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Independent Living News & Policy from the National Council on Independent Living

Housing & Transportation

Publication of Waymo Safety Report on Self-Driving Cars

A Message from Waymo

Waymo (formerly the Google Self-Driving Car Project) published its first Safety Report for our fully self-driving technology. Safety is at the core of Waymo’s mission and we believe our technology could save thousands of American lives now lost to traffic crashes every year.

Waymo LogoIn the Report, we detail Waymo’s work on ― and our commitment to ― safety. This overview of our safety program reflects the important lessons learned through the 3.5 million miles Waymo’s vehicles have self-driven on public roads, and billions of miles of simulated driving, over the last eight years. The U.S. Department of Transportation (DOT) recently issued updated federal guidance for autonomous vehicles, Automated Driving Systems 2.0: A Vision for Safety, and the Waymo Safety Report also contains information responsive to DOT’s guidance.

While there is a lot of promotion of self-driving cars these days, there is less discussion about the work that goes into making them capable, reliable, and safe. As the first company to put a fully self-driving car on the road without a driver, in 2015, Waymo has had to write its own playbook. That is why we use a safety-by-design approach ― discussed at greater length in the Report ― that informs everything Waymo does and affects every part of our cars, every step of the way.  [Read more…]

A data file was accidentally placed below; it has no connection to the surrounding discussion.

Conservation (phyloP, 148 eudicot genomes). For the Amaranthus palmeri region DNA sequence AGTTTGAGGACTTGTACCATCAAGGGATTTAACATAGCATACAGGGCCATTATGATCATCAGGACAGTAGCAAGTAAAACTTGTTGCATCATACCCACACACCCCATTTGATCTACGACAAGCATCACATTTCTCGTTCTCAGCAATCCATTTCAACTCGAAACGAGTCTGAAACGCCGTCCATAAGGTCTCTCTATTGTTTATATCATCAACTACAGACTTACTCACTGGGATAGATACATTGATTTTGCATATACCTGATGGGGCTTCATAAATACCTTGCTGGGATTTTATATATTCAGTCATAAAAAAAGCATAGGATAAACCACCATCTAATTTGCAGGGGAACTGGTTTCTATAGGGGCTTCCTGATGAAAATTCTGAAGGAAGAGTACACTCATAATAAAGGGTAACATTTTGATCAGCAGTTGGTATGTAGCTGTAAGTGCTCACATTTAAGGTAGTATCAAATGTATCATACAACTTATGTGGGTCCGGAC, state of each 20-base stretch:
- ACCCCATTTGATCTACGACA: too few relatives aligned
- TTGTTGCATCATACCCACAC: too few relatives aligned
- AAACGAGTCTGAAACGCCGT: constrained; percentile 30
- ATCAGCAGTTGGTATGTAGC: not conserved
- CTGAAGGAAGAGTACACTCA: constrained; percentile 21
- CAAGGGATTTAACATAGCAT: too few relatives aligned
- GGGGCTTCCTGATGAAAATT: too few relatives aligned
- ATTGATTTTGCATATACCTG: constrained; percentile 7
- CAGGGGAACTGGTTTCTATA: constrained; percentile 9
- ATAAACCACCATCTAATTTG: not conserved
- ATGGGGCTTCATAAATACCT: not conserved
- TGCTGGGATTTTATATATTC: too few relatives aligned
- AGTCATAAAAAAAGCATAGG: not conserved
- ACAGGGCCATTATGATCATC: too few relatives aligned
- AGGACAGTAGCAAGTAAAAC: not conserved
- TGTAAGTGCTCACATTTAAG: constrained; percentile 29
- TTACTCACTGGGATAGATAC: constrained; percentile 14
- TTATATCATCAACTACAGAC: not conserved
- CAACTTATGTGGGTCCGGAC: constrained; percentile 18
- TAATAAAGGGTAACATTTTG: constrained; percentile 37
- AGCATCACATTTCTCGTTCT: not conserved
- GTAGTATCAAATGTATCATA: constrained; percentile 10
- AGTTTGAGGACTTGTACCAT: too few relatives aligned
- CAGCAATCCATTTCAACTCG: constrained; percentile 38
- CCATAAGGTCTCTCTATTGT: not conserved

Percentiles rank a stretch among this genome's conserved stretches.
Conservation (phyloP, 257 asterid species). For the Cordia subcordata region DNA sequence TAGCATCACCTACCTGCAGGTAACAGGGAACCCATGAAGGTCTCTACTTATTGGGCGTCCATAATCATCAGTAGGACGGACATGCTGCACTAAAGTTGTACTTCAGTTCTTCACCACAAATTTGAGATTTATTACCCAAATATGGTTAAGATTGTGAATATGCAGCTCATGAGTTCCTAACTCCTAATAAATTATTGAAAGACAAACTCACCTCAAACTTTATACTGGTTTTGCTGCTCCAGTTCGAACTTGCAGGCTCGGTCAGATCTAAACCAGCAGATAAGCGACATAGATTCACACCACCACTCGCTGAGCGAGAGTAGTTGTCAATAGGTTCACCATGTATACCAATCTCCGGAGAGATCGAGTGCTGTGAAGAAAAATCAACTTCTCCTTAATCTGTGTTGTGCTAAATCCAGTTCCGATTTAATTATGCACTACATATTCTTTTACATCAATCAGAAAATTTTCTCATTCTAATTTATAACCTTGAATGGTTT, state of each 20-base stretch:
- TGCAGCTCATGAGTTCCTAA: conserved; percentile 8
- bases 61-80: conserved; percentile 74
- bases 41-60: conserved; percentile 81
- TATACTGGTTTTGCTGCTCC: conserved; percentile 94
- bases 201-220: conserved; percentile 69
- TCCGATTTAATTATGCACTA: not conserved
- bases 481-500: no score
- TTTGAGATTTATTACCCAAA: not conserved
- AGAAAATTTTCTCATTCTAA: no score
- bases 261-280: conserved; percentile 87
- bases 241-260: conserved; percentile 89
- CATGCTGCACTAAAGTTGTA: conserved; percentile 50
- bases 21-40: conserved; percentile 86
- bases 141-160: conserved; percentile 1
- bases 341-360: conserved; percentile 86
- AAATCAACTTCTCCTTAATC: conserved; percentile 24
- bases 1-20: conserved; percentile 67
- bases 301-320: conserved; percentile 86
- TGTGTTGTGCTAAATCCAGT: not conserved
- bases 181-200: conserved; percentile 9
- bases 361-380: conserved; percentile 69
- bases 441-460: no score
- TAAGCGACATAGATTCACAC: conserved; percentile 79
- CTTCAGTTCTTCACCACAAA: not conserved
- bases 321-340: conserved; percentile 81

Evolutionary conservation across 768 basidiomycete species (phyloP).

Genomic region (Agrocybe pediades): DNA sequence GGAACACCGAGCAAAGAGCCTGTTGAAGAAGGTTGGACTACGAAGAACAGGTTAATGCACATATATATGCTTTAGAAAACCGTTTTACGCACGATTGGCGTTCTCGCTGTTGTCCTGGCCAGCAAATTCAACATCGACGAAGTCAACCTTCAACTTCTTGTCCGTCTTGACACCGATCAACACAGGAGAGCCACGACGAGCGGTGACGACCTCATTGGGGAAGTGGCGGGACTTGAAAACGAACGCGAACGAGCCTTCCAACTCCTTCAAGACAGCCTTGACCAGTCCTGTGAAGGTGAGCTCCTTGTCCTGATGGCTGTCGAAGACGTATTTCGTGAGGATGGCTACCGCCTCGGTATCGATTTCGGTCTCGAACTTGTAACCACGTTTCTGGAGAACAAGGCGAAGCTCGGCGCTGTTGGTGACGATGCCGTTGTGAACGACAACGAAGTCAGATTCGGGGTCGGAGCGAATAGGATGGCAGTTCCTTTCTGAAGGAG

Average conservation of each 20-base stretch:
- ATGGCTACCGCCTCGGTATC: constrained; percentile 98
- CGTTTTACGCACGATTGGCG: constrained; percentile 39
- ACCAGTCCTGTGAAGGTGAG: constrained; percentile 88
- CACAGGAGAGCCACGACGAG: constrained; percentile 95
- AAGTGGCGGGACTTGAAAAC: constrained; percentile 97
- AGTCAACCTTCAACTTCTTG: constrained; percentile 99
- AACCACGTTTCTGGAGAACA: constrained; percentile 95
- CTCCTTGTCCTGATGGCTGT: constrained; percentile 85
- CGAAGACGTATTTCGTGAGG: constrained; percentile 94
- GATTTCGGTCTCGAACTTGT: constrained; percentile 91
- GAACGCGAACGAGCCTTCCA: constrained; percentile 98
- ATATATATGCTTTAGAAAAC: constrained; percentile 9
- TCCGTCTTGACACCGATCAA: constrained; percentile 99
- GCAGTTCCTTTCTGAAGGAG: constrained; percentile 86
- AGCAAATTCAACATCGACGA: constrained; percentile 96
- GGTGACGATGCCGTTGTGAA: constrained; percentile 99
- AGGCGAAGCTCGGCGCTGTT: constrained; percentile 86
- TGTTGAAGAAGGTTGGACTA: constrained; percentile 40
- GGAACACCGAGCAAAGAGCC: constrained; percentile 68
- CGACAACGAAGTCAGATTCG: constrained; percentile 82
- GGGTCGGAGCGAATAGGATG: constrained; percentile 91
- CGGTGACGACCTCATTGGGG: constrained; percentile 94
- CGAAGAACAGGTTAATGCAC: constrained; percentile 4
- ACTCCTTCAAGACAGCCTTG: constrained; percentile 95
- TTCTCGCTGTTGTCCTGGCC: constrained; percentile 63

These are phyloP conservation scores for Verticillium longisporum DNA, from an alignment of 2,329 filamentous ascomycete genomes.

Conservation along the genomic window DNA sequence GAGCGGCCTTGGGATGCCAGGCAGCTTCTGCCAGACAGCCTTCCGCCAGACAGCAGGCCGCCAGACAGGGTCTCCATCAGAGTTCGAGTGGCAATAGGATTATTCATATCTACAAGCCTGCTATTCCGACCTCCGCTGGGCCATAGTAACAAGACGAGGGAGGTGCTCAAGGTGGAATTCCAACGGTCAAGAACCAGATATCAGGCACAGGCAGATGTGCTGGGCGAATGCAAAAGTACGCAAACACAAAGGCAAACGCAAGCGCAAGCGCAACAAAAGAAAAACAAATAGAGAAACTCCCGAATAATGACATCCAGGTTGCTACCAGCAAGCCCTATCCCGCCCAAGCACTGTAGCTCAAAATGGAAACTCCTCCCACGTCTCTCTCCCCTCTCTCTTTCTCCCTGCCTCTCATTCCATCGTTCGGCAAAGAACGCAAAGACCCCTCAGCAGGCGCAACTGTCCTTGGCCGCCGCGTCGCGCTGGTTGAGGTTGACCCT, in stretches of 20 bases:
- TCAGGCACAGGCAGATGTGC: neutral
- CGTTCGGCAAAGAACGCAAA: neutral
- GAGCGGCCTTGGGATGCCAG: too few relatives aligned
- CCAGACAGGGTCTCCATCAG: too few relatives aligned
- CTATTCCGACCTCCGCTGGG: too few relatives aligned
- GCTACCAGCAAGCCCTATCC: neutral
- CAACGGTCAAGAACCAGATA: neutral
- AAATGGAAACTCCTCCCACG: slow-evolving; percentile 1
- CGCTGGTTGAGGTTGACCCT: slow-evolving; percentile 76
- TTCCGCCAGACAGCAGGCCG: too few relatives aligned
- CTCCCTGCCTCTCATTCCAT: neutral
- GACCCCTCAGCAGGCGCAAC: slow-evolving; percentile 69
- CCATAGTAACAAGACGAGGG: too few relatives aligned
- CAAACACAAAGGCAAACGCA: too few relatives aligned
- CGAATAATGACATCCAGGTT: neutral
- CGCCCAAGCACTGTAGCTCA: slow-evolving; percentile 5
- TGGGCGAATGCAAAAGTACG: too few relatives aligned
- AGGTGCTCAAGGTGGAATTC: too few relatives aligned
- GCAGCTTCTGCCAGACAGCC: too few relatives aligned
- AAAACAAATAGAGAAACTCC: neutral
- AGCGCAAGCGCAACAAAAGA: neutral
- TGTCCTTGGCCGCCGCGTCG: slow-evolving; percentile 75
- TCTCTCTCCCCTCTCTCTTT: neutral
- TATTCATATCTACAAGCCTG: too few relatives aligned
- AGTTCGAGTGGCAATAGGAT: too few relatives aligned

Online Survey: Accessible Sleeper for Passenger Rail Design

An Oregon State University research team is developing designs of an accessible sleeper compartment for the next generation of bi-level long-distance passenger rail cars. The team is interested in learning your opinions about your needs or experiences during long-distance rail travel by passengers who are older or may have disabilities.  The information you provide will help the research team inform the passenger rail industry, federal regulatory and policy agencies to make changes that will make long distance rail travel more accessible for everyone.